Updated: June 7, 2014 6:34AM
Cubs fans, from casual to Kool-Aid, should take a good, long look at White Sox first baseman Jose Abreu this week during the Crosstown Showdown to see what the suits in the Cubs’ highest offices don’t want you to know:
Believe it or not, you can build at the big-league level while overhauling a farm system to create a long-term “foundation for sustained success.”
And if the second-fiddle Sox can do it, why can’t the big boys in Chicago with the ATM ballpark do it?
In fact, why shouldn’t they feel obligated to do it — considering the third-highest ticket prices in the game and revenues that business president Crane Kenney boasts are the fifth-highest in the majors?
Not even baseball president Theo Epstein says it can’t be done, or shouldn’t.
In fact, according to sources close to the front office, the general approach the Sox took last winter coming off their 99-loss 2013 season was part of the overall plan Epstein, general manager Jed Hoyer and the rest of the new-age Cubs brass had in mind when they took over.
Yes, trading short-term assets (pending free agents) for long-term assets (prospects and pre-prime big-leaguers) was part of the plan, as well as piling up international amateurs and impact draft picks.
But don’t believe the public narrative that has so often been shoveled with this lengthy, austerity-driven process.
Why can’t the Cubs try to field a competitive team while building the farm system? “This is the only way to do it,” chairman Tom Ricketts repeatedly has insisted.
The only way?
Not even close.
The Cubs went hard after international free agents Yoenis Cespedes, Hyun-jin Ryu and Masahiro Tanaka, respectively, the last three offseasons.
Cespedes told the Sun-Times two springs ago that the Cubs were so serious he believed for most of that winter he would wind up in Chicago.
But the Cubs fell short in each case. Because they’re so smart they weren’t going to spend what it eventually took to get those players?
No. Because they didn’t have the margins to work with in their baseball budgets to compete for players they targeted.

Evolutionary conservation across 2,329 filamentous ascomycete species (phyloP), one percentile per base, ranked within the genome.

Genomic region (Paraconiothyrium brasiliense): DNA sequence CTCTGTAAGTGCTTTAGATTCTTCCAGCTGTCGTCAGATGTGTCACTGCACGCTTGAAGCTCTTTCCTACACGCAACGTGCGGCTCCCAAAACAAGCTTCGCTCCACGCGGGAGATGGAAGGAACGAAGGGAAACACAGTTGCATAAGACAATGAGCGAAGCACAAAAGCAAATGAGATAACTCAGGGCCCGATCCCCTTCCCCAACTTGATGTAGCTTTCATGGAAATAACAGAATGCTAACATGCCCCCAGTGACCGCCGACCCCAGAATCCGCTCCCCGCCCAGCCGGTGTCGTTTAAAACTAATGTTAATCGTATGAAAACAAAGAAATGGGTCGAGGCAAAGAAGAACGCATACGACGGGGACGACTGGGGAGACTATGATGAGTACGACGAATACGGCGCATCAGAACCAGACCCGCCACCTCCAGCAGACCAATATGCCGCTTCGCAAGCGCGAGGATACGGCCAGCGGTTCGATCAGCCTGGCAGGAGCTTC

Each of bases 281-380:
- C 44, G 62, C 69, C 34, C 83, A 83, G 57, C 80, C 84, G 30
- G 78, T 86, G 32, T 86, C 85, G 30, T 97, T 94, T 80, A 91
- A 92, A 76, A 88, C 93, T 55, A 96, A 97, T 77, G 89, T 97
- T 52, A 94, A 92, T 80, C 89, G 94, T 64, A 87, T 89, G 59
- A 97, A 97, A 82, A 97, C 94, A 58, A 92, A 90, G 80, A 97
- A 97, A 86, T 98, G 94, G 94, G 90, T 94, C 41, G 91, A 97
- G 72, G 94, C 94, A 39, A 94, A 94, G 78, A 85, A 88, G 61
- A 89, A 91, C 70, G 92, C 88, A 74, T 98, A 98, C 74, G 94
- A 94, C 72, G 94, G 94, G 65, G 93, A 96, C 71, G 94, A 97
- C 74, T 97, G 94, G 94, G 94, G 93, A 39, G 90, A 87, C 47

Neither Epstein nor Hoyer will comment on the details of his involvement with those players, much less the frustration levels of being unable to have anything close to the spending power they had in Boston to build like a big-market club.
But when the new front office met with its new field staff before the 2012 season, sources inside that room say the words “unlimited resources” were used to describe the power the Cubs would bring to the process. Within months, the sources said, they were told those resources didn’t exist and to brace for a lengthy process.
It’s no coincidence that Epstein admitted after the Cubs fell short on Tanaka that they were taking the unprecedented step of carrying over unused payroll from the 2014 budget into 2015 — a practice the Cubs have never allowed their baseball department in the past and which officials from several outside organizations said they’ve never seen.
During the Cubs Convention, Kenney again told reporters that this was all part of Epstein’s plan.
But even Ricketts belied that notion when he addressed a group of college business students at Wrigley Field during the last homestand. According to a member of that group, Ricketts said that Epstein regularly asks for more money for his department but routinely gets denied as part of a business plan waiting for untold new wealth at some unspecified point in the future.
Meanwhile, Cubs right-hander Jake Arrieta, the former Oriole who experienced a last-to-wild-card turnaround with Baltimore in 2012, clings to faith where he can find it.
“As far as our ballclub’s concerned vs. the White Sox, maybe aspects of the offseason or acquiring players are done differently,” he said, pointing to quality pitching and young hitters in the clubhouse.
“It can happen. Whether it does or not is a different story. Our organization, our front office has the right guys here. They really do.”
Meanwhile, have you checked out that Abreu guy?